Protect your floors. The high traffic areas of your home with travertine floors, such as a doorway or a hallway, are more susceptible to damage. In order to keep your floors pristine, it is necessary to provide additional protection to high traffic areas. Protect these areas from abrasive dirt and damaging grime with seasonal doormats, sleek runners, and timeless area rugs.
Dry clean your floors. Travertine floors are easily damaged and must be cleaned with care. To maintain a well-kept floor, vacuum, dust, and sweep your travertine regularly.
• Never drag an upright or full sized canister vacuum across your floor to suck up debris. Instead, suck up abrasive debris that might scrape your floors, such as dirt and gravel, with a handheld vacuum.
• Remove dirt and debris from your floors with a dry dust mop.
Wash your floors. When washing your floors, only use a soapless, neutral PH 7 mild abrasive cleaner and water. Always follow the product’s instructions. Use broad sweeping motions that overlap to clean your floor. Dry and polish with a clean microfiber cloth.
• To deep clean your floors, you may use an automatic scrubber with disk brush attachment.
Remove stains from your travertine floors. As a porous stone, travertine stains easily. After identifying what caused the stain, use specific products to remove the blemish.
• Oil-based stains darken the stone and must be removed with chemicals. Blot the stain with a clean cloth to remove any excess residue. To remove the stain, use a soft liquid household cleaner, such as ammonia, acetone, or detergent. Apply the product to the stone on a damp cloth. Place the cloth over the stain to draw out the oil-based product.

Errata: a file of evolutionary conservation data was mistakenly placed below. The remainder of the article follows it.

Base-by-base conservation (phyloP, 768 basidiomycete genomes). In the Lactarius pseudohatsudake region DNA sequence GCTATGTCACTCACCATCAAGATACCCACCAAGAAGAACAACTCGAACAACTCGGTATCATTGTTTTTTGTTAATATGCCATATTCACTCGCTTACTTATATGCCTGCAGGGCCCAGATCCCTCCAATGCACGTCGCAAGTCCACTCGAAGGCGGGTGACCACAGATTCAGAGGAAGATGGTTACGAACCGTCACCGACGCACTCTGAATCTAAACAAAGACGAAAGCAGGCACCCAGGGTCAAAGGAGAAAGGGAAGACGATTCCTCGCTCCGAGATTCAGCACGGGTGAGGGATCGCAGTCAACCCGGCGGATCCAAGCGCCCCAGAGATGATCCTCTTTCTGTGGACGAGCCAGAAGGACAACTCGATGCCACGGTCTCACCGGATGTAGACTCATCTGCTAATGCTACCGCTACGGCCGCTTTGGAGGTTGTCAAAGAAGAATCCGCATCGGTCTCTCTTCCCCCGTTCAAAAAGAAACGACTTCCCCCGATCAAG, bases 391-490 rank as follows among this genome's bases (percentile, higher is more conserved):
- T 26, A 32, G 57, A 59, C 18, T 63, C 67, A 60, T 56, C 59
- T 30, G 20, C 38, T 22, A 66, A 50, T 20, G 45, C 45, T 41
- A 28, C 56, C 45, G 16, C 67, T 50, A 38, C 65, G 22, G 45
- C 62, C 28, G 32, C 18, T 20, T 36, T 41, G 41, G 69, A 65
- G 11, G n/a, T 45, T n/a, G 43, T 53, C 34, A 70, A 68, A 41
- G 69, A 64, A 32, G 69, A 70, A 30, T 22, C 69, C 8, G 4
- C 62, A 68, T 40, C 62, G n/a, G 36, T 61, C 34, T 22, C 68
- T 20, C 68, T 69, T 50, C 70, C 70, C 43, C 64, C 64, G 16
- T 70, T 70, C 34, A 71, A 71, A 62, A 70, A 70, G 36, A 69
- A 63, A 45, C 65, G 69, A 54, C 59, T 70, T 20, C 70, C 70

• Organic stains, such as those caused by coffee, juice, urine, and food, turn the travertine pink or brown. Remove these stains with a mixture of 12% hydrogen peroxide—food grade hydrogen peroxide—and a few drops of ammonia. Apply the product to the stone on a damp cloth. Place the cloth over the stain to draw out the organic stain.
• The method for removing ink stains varies based on the color of the stone. If the stain is on a light colored stone, use bleach or hydrogen peroxide; if the stain is on a dark colored stone, it is best to use acetone or lacquer thinner. Apply the product to the stone on a damp cloth. Place the cloth over the stain to draw out the ink stain.
• To remove water stains, buff the blemish with #0000 steel wool.
• Before you can remove etch marks, you must thoroughly remove the acid that caused them. Once the acid is removed, wet the surface and use a buffing pad to apply marble polishing powder. Buff and polish until the marks are gone.
Use water to clean outdoor travertine. Clean travertine installed outdoors at least once per year. Rinse the stone with water to remove excess dirt and debris. To clean travertine that is not regularly maintained, use a pressurized water hose to remove caked on dirt.